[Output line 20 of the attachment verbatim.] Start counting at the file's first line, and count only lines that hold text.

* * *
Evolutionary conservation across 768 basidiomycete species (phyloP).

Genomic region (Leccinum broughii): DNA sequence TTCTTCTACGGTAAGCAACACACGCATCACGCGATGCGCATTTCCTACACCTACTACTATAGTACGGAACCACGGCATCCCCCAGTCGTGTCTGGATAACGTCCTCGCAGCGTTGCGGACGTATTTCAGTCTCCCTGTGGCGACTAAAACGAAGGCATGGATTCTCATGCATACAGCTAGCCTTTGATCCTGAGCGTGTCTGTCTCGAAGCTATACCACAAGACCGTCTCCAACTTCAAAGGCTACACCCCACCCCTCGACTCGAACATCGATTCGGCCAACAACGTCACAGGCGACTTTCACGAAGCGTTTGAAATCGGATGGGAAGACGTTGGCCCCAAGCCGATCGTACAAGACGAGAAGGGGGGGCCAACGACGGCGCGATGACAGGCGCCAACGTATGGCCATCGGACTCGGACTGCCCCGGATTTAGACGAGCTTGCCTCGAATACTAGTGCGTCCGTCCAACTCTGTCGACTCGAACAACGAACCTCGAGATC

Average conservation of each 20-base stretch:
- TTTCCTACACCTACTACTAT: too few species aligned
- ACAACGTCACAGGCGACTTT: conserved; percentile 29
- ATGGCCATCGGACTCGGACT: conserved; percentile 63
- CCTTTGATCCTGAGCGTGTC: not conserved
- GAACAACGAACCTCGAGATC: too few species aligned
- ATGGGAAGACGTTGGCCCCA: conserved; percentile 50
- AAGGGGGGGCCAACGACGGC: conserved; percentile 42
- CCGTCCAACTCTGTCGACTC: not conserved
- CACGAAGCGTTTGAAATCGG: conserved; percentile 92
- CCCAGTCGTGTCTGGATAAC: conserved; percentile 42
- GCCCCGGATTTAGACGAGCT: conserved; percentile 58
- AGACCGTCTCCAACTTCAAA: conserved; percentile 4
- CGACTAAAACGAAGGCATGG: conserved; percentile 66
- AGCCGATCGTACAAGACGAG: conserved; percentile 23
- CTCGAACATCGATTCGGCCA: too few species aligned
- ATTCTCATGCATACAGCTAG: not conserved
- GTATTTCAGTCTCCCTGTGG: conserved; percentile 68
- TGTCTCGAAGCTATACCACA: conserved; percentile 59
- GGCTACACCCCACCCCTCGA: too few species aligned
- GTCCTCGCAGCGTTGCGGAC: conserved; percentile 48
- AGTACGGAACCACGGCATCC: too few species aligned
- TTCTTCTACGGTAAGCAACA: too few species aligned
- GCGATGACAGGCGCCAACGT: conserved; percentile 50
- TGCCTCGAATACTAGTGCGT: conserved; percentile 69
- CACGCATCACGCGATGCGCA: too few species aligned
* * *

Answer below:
- GTATTTCAGTCTCCCTGTGG: conserved; percentile 68